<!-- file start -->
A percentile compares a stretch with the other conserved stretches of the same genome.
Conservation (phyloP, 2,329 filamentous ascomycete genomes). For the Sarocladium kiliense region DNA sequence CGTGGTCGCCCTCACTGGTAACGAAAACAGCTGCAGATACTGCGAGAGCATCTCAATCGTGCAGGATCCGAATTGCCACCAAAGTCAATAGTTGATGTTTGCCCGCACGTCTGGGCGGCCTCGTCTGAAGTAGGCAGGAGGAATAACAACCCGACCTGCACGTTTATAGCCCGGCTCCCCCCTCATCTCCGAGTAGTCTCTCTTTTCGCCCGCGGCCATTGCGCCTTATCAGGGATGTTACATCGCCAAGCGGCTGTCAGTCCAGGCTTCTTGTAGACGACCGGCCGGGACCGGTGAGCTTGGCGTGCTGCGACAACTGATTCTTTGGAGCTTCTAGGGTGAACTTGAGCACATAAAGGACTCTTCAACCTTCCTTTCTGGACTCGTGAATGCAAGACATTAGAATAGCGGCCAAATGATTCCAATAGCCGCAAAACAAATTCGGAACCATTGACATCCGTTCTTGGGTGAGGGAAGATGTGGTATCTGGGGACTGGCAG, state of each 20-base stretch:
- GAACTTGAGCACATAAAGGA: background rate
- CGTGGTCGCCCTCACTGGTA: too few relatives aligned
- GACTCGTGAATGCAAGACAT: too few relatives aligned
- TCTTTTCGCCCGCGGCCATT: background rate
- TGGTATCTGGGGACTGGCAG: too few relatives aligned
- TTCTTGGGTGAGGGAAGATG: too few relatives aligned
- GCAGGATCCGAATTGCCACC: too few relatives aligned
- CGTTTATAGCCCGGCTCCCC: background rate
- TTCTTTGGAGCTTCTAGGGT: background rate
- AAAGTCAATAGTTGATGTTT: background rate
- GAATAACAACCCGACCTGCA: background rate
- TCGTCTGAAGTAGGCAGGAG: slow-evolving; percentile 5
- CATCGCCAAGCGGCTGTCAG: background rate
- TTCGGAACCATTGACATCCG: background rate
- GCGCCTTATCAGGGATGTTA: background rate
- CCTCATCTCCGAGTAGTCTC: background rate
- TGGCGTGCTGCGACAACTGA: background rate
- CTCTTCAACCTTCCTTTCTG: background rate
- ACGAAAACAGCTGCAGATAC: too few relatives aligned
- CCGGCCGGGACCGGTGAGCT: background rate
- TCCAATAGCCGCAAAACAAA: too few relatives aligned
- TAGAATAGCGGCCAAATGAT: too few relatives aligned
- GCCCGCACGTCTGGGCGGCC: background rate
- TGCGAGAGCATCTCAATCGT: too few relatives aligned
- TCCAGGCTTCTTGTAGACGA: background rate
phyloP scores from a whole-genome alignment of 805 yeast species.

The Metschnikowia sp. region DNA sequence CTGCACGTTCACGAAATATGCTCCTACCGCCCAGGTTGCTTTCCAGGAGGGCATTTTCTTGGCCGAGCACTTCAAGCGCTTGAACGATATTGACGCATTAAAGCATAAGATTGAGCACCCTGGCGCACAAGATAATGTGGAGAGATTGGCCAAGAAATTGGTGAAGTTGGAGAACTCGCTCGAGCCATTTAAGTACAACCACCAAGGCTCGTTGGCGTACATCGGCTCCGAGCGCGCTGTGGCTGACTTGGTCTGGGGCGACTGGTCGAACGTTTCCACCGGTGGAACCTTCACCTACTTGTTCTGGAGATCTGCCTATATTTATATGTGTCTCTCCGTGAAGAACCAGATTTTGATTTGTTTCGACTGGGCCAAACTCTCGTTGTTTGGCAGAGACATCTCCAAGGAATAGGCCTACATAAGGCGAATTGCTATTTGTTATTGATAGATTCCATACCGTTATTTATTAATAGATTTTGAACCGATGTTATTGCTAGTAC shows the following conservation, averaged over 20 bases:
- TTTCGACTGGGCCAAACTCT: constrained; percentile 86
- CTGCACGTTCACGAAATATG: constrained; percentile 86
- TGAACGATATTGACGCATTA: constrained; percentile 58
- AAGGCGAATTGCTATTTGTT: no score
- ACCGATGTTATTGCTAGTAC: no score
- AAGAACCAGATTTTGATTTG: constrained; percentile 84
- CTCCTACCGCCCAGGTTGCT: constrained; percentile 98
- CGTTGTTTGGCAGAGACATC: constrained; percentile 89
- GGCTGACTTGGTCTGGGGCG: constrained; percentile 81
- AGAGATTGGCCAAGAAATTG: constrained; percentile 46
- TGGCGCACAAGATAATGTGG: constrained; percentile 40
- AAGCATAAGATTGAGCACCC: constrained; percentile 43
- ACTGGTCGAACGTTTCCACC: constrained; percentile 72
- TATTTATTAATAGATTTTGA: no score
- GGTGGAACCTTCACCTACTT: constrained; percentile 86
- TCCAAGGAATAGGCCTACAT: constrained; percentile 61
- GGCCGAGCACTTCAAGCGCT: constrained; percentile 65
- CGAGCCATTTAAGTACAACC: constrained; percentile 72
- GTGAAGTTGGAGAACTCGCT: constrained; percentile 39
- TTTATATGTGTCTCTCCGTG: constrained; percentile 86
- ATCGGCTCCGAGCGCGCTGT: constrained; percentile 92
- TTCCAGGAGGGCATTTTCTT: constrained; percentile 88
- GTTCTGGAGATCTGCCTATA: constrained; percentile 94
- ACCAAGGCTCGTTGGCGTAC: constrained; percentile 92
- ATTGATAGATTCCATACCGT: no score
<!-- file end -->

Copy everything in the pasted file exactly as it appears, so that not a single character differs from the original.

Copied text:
A percentile compares a stretch with the other conserved stretches of the same genome.
Conservation (phyloP, 2,329 filamentous ascomycete genomes). For the Sarocladium kiliense region DNA sequence CGTGGTCGCCCTCACTGGTAACGAAAACAGCTGCAGATACTGCGAGAGCATCTCAATCGTGCAGGATCCGAATTGCCACCAAAGTCAATAGTTGATGTTTGCCCGCACGTCTGGGCGGCCTCGTCTGAAGTAGGCAGGAGGAATAACAACCCGACCTGCACGTTTATAGCCCGGCTCCCCCCTCATCTCCGAGTAGTCTCTCTTTTCGCCCGCGGCCATTGCGCCTTATCAGGGATGTTACATCGCCAAGCGGCTGTCAGTCCAGGCTTCTTGTAGACGACCGGCCGGGACCGGTGAGCTTGGCGTGCTGCGACAACTGATTCTTTGGAGCTTCTAGGGTGAACTTGAGCACATAAAGGACTCTTCAACCTTCCTTTCTGGACTCGTGAATGCAAGACATTAGAATAGCGGCCAAATGATTCCAATAGCCGCAAAACAAATTCGGAACCATTGACATCCGTTCTTGGGTGAGGGAAGATGTGGTATCTGGGGACTGGCAG, state of each 20-base stretch:
- GAACTTGAGCACATAAAGGA: background rate
- CGTGGTCGCCCTCACTGGTA: too few relatives aligned
- GACTCGTGAATGCAAGACAT: too few relatives aligned
- TCTTTTCGCCCGCGGCCATT: background rate
- TGGTATCTGGGGACTGGCAG: too few relatives aligned
- TTCTTGGGTGAGGGAAGATG: too few relatives aligned
- GCAGGATCCGAATTGCCACC: too few relatives aligned
- CGTTTATAGCCCGGCTCCCC: background rate
- TTCTTTGGAGCTTCTAGGGT: background rate
- AAAGTCAATAGTTGATGTTT: background rate
- GAATAACAACCCGACCTGCA: background rate
- TCGTCTGAAGTAGGCAGGAG: slow-evolving; percentile 5
- CATCGCCAAGCGGCTGTCAG: background rate
- TTCGGAACCATTGACATCCG: background rate
- GCGCCTTATCAGGGATGTTA: background rate
- CCTCATCTCCGAGTAGTCTC: background rate
- TGGCGTGCTGCGACAACTGA: background rate
- CTCTTCAACCTTCCTTTCTG: background rate
- ACGAAAACAGCTGCAGATAC: too few relatives aligned
- CCGGCCGGGACCGGTGAGCT: background rate
- TCCAATAGCCGCAAAACAAA: too few relatives aligned
- TAGAATAGCGGCCAAATGAT: too few relatives aligned
- GCCCGCACGTCTGGGCGGCC: background rate
- TGCGAGAGCATCTCAATCGT: too few relatives aligned
- TCCAGGCTTCTTGTAGACGA: background rate
phyloP scores from a whole-genome alignment of 805 yeast species.

The Metschnikowia sp. region DNA sequence CTGCACGTTCACGAAATATGCTCCTACCGCCCAGGTTGCTTTCCAGGAGGGCATTTTCTTGGCCGAGCACTTCAAGCGCTTGAACGATATTGACGCATTAAAGCATAAGATTGAGCACCCTGGCGCACAAGATAATGTGGAGAGATTGGCCAAGAAATTGGTGAAGTTGGAGAACTCGCTCGAGCCATTTAAGTACAACCACCAAGGCTCGTTGGCGTACATCGGCTCCGAGCGCGCTGTGGCTGACTTGGTCTGGGGCGACTGGTCGAACGTTTCCACCGGTGGAACCTTCACCTACTTGTTCTGGAGATCTGCCTATATTTATATGTGTCTCTCCGTGAAGAACCAGATTTTGATTTGTTTCGACTGGGCCAAACTCTCGTTGTTTGGCAGAGACATCTCCAAGGAATAGGCCTACATAAGGCGAATTGCTATTTGTTATTGATAGATTCCATACCGTTATTTATTAATAGATTTTGAACCGATGTTATTGCTAGTAC shows the following conservation, averaged over 20 bases:
- TTTCGACTGGGCCAAACTCT: constrained; percentile 86
- CTGCACGTTCACGAAATATG: constrained; percentile 86
- TGAACGATATTGACGCATTA: constrained; percentile 58
- AAGGCGAATTGCTATTTGTT: no score
- ACCGATGTTATTGCTAGTAC: no score
- AAGAACCAGATTTTGATTTG: constrained; percentile 84
- CTCCTACCGCCCAGGTTGCT: constrained; percentile 98
- CGTTGTTTGGCAGAGACATC: constrained; percentile 89
- GGCTGACTTGGTCTGGGGCG: constrained; percentile 81
- AGAGATTGGCCAAGAAATTG: constrained; percentile 46
- TGGCGCACAAGATAATGTGG: constrained; percentile 40
- AAGCATAAGATTGAGCACCC: constrained; percentile 43
- ACTGGTCGAACGTTTCCACC: constrained; percentile 72
- TATTTATTAATAGATTTTGA: no score
- GGTGGAACCTTCACCTACTT: constrained; percentile 86
- TCCAAGGAATAGGCCTACAT: constrained; percentile 61
- GGCCGAGCACTTCAAGCGCT: constrained; percentile 65
- CGAGCCATTTAAGTACAACC: constrained; percentile 72
- GTGAAGTTGGAGAACTCGCT: constrained; percentile 39
- TTTATATGTGTCTCTCCGTG: constrained; percentile 86
- ATCGGCTCCGAGCGCGCTGT: constrained; percentile 92
- TTCCAGGAGGGCATTTTCTT: constrained; percentile 88
- GTTCTGGAGATCTGCCTATA: constrained; percentile 94
- ACCAAGGCTCGTTGGCGTAC: constrained; percentile 92
- ATTGATAGATTCCATACCGT: no score